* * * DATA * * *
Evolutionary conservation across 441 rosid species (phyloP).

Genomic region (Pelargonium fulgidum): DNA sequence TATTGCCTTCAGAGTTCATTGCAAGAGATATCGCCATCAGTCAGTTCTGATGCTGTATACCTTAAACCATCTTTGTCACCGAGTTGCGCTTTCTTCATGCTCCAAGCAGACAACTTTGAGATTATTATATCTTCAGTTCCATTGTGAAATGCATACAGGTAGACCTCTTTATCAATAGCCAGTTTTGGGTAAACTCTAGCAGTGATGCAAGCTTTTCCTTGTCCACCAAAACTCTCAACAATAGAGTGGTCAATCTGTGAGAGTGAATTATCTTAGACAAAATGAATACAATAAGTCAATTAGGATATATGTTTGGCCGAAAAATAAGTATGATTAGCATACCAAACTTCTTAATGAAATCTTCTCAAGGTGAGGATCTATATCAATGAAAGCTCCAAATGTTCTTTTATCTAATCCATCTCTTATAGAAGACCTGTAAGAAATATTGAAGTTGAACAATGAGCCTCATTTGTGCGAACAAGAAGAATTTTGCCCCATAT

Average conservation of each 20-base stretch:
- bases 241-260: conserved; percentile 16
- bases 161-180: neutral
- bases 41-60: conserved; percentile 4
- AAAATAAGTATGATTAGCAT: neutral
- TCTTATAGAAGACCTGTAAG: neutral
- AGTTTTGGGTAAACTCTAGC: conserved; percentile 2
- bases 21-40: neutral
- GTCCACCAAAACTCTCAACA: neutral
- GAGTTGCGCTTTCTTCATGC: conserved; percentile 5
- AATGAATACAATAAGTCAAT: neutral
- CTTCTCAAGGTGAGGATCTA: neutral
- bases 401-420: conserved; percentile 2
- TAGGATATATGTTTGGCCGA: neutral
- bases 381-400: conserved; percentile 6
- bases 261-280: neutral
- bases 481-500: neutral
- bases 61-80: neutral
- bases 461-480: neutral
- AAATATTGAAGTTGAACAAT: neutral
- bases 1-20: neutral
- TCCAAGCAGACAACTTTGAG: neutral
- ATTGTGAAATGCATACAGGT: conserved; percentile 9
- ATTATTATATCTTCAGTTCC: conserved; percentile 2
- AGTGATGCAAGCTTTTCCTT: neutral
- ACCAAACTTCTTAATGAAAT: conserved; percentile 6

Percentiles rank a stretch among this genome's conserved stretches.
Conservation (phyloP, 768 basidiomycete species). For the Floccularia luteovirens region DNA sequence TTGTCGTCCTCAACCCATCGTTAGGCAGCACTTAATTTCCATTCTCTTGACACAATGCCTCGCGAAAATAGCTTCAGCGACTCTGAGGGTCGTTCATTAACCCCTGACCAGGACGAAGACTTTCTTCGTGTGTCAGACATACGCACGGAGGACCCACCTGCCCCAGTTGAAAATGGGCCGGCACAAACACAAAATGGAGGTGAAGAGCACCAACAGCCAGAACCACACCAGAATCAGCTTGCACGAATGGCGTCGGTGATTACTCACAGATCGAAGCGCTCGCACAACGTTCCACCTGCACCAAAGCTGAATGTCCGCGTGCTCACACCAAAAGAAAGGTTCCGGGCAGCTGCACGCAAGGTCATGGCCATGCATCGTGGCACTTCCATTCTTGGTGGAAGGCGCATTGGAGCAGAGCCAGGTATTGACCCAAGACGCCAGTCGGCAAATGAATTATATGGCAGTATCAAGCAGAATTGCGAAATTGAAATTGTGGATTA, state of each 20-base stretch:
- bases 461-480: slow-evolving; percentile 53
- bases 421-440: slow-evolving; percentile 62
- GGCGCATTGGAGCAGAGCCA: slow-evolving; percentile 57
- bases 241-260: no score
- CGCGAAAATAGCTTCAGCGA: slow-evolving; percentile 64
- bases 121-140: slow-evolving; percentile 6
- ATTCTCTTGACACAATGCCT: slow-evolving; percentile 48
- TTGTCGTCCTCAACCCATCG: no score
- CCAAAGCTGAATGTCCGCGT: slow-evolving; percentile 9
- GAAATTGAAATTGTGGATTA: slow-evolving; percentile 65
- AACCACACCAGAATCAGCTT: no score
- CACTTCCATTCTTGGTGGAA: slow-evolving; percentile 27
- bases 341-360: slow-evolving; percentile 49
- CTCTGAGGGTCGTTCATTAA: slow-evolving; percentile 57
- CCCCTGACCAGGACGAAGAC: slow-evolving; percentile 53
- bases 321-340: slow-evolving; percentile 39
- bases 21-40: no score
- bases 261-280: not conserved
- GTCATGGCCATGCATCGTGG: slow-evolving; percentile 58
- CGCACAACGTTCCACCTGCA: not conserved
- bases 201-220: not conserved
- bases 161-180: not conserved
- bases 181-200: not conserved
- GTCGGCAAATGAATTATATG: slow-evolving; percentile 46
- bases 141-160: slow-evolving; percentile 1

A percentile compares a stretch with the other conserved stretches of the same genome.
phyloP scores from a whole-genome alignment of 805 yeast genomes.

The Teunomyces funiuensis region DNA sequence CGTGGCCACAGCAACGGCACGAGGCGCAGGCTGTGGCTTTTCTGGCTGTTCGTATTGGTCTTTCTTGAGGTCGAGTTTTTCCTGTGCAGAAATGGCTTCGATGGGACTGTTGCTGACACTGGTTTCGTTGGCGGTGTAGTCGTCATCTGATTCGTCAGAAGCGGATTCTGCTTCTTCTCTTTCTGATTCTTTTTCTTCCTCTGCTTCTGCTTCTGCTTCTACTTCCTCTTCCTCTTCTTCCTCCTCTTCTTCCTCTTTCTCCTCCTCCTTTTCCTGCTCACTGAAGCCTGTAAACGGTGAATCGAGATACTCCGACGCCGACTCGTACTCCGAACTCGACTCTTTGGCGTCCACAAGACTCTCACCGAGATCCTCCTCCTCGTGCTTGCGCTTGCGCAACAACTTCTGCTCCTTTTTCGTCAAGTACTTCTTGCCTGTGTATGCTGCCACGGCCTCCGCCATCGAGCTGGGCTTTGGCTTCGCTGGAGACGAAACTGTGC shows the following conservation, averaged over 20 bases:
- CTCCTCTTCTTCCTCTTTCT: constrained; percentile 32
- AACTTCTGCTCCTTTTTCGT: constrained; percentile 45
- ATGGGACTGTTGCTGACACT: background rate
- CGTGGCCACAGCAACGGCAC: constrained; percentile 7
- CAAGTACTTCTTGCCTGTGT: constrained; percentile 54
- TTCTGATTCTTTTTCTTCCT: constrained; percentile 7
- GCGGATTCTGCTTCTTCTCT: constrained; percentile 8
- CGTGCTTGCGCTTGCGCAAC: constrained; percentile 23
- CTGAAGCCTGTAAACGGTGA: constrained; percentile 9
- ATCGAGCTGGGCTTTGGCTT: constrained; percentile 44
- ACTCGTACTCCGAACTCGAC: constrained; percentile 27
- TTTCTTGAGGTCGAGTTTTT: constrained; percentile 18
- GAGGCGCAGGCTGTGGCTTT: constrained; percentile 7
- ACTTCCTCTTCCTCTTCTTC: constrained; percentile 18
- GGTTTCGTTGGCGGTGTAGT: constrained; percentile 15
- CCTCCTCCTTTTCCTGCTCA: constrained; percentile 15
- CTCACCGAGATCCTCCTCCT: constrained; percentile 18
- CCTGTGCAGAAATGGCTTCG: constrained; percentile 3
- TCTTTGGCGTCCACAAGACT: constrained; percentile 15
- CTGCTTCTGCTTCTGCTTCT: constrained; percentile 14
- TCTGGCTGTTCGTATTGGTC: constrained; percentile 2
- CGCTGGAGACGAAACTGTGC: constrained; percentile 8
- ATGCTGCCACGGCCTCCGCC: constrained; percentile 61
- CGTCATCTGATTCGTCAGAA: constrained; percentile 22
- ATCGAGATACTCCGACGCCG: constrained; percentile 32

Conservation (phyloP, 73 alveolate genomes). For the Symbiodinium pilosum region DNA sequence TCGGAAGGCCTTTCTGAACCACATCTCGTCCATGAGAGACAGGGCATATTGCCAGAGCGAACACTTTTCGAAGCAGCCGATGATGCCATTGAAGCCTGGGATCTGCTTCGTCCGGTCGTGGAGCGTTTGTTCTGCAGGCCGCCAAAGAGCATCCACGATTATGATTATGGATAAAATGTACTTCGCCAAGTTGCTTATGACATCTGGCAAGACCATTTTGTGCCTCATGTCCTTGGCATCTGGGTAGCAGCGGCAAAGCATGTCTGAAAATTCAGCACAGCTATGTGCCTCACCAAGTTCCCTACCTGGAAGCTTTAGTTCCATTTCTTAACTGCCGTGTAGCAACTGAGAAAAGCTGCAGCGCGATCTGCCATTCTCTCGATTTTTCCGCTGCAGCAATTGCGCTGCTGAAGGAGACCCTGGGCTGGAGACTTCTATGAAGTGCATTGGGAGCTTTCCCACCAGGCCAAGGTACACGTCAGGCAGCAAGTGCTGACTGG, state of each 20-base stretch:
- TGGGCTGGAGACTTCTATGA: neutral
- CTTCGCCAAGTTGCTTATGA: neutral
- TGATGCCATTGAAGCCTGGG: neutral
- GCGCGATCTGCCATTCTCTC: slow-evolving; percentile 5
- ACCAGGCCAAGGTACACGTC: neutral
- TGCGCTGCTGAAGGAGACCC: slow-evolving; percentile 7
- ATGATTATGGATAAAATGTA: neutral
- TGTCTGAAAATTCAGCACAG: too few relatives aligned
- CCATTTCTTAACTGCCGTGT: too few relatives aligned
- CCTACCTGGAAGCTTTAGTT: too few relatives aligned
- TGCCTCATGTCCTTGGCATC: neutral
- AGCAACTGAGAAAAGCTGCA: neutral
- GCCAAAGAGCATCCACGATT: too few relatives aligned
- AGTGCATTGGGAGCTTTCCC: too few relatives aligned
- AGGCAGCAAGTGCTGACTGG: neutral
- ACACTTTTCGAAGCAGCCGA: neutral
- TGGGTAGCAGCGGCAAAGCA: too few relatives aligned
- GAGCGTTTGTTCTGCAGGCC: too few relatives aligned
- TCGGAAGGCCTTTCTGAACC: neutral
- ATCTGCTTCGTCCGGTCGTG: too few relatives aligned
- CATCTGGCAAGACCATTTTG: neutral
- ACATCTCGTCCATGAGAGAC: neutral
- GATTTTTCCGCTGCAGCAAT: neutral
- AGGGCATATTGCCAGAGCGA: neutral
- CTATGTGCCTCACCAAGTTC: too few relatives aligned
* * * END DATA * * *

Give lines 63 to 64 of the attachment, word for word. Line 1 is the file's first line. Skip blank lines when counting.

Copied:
- CAAGTACTTCTTGCCTGTGT: constrained; percentile 54
- TTCTGATTCTTTTTCTTCCT: constrained; percentile 7